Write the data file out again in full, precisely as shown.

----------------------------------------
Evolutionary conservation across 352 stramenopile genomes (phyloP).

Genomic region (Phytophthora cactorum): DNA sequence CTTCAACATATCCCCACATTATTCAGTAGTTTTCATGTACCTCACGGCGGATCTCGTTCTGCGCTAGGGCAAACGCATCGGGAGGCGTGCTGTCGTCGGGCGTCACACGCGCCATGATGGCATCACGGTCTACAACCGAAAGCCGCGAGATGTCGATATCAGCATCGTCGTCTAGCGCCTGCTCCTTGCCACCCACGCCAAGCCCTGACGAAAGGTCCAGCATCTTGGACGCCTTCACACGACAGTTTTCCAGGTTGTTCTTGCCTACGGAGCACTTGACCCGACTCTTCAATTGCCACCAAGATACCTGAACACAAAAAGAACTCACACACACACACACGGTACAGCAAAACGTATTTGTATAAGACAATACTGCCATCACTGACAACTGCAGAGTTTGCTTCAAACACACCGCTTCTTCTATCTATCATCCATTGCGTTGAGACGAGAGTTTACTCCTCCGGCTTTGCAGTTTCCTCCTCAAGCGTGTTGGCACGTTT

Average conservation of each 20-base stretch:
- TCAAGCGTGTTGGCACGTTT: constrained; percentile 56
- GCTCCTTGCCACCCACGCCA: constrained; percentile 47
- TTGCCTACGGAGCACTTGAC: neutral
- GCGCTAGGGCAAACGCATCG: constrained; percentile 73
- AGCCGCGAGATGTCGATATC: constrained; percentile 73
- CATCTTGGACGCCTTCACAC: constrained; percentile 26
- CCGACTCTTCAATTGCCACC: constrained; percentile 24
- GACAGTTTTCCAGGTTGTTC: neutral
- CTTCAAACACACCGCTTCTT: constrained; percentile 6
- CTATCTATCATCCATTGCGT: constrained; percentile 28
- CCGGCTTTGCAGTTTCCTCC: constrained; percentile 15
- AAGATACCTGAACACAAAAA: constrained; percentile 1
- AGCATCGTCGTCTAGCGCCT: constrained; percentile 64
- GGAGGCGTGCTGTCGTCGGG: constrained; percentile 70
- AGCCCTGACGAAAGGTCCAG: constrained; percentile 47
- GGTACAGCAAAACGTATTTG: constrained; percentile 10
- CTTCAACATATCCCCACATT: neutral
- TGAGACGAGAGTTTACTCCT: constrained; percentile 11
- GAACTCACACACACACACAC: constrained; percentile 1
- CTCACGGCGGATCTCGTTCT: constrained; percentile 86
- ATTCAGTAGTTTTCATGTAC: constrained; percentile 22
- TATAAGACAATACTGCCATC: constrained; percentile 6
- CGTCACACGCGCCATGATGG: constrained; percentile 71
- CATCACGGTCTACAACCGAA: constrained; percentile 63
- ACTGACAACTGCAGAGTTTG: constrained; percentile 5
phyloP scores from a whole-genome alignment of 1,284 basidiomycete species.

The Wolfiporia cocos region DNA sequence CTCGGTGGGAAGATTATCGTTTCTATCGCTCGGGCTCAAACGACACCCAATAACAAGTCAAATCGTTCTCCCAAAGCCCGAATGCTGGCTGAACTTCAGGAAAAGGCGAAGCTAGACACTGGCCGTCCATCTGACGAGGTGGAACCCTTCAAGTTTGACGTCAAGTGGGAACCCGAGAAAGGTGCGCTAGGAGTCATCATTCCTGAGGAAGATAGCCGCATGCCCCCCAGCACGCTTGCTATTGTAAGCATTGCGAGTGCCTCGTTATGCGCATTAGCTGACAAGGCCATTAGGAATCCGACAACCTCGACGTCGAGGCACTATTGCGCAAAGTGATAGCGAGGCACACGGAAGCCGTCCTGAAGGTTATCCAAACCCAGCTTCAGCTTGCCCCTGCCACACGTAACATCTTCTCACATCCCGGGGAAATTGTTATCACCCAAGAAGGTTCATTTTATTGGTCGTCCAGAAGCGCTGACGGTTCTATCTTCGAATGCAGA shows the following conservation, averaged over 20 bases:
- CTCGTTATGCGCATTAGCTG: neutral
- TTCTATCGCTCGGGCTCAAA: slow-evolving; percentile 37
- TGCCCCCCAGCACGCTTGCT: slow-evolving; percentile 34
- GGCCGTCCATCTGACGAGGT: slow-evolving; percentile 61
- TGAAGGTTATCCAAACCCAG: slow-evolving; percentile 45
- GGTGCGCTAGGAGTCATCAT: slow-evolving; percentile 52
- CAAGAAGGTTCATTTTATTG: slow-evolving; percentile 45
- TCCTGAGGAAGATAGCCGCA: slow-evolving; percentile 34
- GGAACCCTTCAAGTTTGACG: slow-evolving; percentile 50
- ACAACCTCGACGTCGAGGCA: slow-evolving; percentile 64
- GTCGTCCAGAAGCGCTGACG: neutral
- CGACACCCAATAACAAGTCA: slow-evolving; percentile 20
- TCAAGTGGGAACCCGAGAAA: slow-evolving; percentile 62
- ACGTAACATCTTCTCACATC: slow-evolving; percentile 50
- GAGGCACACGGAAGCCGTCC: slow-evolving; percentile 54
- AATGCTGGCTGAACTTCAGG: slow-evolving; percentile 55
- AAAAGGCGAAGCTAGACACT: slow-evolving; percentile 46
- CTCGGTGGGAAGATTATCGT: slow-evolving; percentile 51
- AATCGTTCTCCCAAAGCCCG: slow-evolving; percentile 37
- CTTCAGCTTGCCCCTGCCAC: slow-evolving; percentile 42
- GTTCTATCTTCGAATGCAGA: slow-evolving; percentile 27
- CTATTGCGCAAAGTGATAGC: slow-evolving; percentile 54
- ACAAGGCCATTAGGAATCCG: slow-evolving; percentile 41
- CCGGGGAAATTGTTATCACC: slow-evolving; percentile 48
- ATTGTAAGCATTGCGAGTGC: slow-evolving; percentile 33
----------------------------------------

Evolutionary conservation across 352 stramenopile genomes (phyloP).

Genomic region (Phytophthora cactorum): DNA sequence CTTCAACATATCCCCACATTATTCAGTAGTTTTCATGTACCTCACGGCGGATCTCGTTCTGCGCTAGGGCAAACGCATCGGGAGGCGTGCTGTCGTCGGGCGTCACACGCGCCATGATGGCATCACGGTCTACAACCGAAAGCCGCGAGATGTCGATATCAGCATCGTCGTCTAGCGCCTGCTCCTTGCCACCCACGCCAAGCCCTGACGAAAGGTCCAGCATCTTGGACGCCTTCACACGACAGTTTTCCAGGTTGTTCTTGCCTACGGAGCACTTGACCCGACTCTTCAATTGCCACCAAGATACCTGAACACAAAAAGAACTCACACACACACACACGGTACAGCAAAACGTATTTGTATAAGACAATACTGCCATCACTGACAACTGCAGAGTTTGCTTCAAACACACCGCTTCTTCTATCTATCATCCATTGCGTTGAGACGAGAGTTTACTCCTCCGGCTTTGCAGTTTCCTCCTCAAGCGTGTTGGCACGTTT

Average conservation of each 20-base stretch:
- TCAAGCGTGTTGGCACGTTT: constrained; percentile 56
- GCTCCTTGCCACCCACGCCA: constrained; percentile 47
- TTGCCTACGGAGCACTTGAC: neutral
- GCGCTAGGGCAAACGCATCG: constrained; percentile 73
- AGCCGCGAGATGTCGATATC: constrained; percentile 73
- CATCTTGGACGCCTTCACAC: constrained; percentile 26
- CCGACTCTTCAATTGCCACC: constrained; percentile 24
- GACAGTTTTCCAGGTTGTTC: neutral
- CTTCAAACACACCGCTTCTT: constrained; percentile 6
- CTATCTATCATCCATTGCGT: constrained; percentile 28
- CCGGCTTTGCAGTTTCCTCC: constrained; percentile 15
- AAGATACCTGAACACAAAAA: constrained; percentile 1
- AGCATCGTCGTCTAGCGCCT: constrained; percentile 64
- GGAGGCGTGCTGTCGTCGGG: constrained; percentile 70
- AGCCCTGACGAAAGGTCCAG: constrained; percentile 47
- GGTACAGCAAAACGTATTTG: constrained; percentile 10
- CTTCAACATATCCCCACATT: neutral
- TGAGACGAGAGTTTACTCCT: constrained; percentile 11
- GAACTCACACACACACACAC: constrained; percentile 1
- CTCACGGCGGATCTCGTTCT: constrained; percentile 86
- ATTCAGTAGTTTTCATGTAC: constrained; percentile 22
- TATAAGACAATACTGCCATC: constrained; percentile 6
- CGTCACACGCGCCATGATGG: constrained; percentile 71
- CATCACGGTCTACAACCGAA: constrained; percentile 63
- ACTGACAACTGCAGAGTTTG: constrained; percentile 5
phyloP scores from a whole-genome alignment of 1,284 basidiomycete species.

The Wolfiporia cocos region DNA sequence CTCGGTGGGAAGATTATCGTTTCTATCGCTCGGGCTCAAACGACACCCAATAACAAGTCAAATCGTTCTCCCAAAGCCCGAATGCTGGCTGAACTTCAGGAAAAGGCGAAGCTAGACACTGGCCGTCCATCTGACGAGGTGGAACCCTTCAAGTTTGACGTCAAGTGGGAACCCGAGAAAGGTGCGCTAGGAGTCATCATTCCTGAGGAAGATAGCCGCATGCCCCCCAGCACGCTTGCTATTGTAAGCATTGCGAGTGCCTCGTTATGCGCATTAGCTGACAAGGCCATTAGGAATCCGACAACCTCGACGTCGAGGCACTATTGCGCAAAGTGATAGCGAGGCACACGGAAGCCGTCCTGAAGGTTATCCAAACCCAGCTTCAGCTTGCCCCTGCCACACGTAACATCTTCTCACATCCCGGGGAAATTGTTATCACCCAAGAAGGTTCATTTTATTGGTCGTCCAGAAGCGCTGACGGTTCTATCTTCGAATGCAGA shows the following conservation, averaged over 20 bases:
- CTCGTTATGCGCATTAGCTG: neutral
- TTCTATCGCTCGGGCTCAAA: slow-evolving; percentile 37
- TGCCCCCCAGCACGCTTGCT: slow-evolving; percentile 34
- GGCCGTCCATCTGACGAGGT: slow-evolving; percentile 61
- TGAAGGTTATCCAAACCCAG: slow-evolving; percentile 45
- GGTGCGCTAGGAGTCATCAT: slow-evolving; percentile 52
- CAAGAAGGTTCATTTTATTG: slow-evolving; percentile 45
- TCCTGAGGAAGATAGCCGCA: slow-evolving; percentile 34
- GGAACCCTTCAAGTTTGACG: slow-evolving; percentile 50
- ACAACCTCGACGTCGAGGCA: slow-evolving; percentile 64
- GTCGTCCAGAAGCGCTGACG: neutral
- CGACACCCAATAACAAGTCA: slow-evolving; percentile 20
- TCAAGTGGGAACCCGAGAAA: slow-evolving; percentile 62
- ACGTAACATCTTCTCACATC: slow-evolving; percentile 50
- GAGGCACACGGAAGCCGTCC: slow-evolving; percentile 54
- AATGCTGGCTGAACTTCAGG: slow-evolving; percentile 55
- AAAAGGCGAAGCTAGACACT: slow-evolving; percentile 46
- CTCGGTGGGAAGATTATCGT: slow-evolving; percentile 51
- AATCGTTCTCCCAAAGCCCG: slow-evolving; percentile 37
- CTTCAGCTTGCCCCTGCCAC: slow-evolving; percentile 42
- GTTCTATCTTCGAATGCAGA: slow-evolving; percentile 27
- CTATTGCGCAAAGTGATAGC: slow-evolving; percentile 54
- ACAAGGCCATTAGGAATCCG: slow-evolving; percentile 41
- CCGGGGAAATTGTTATCACC: slow-evolving; percentile 48
- ATTGTAAGCATTGCGAGTGC: slow-evolving; percentile 33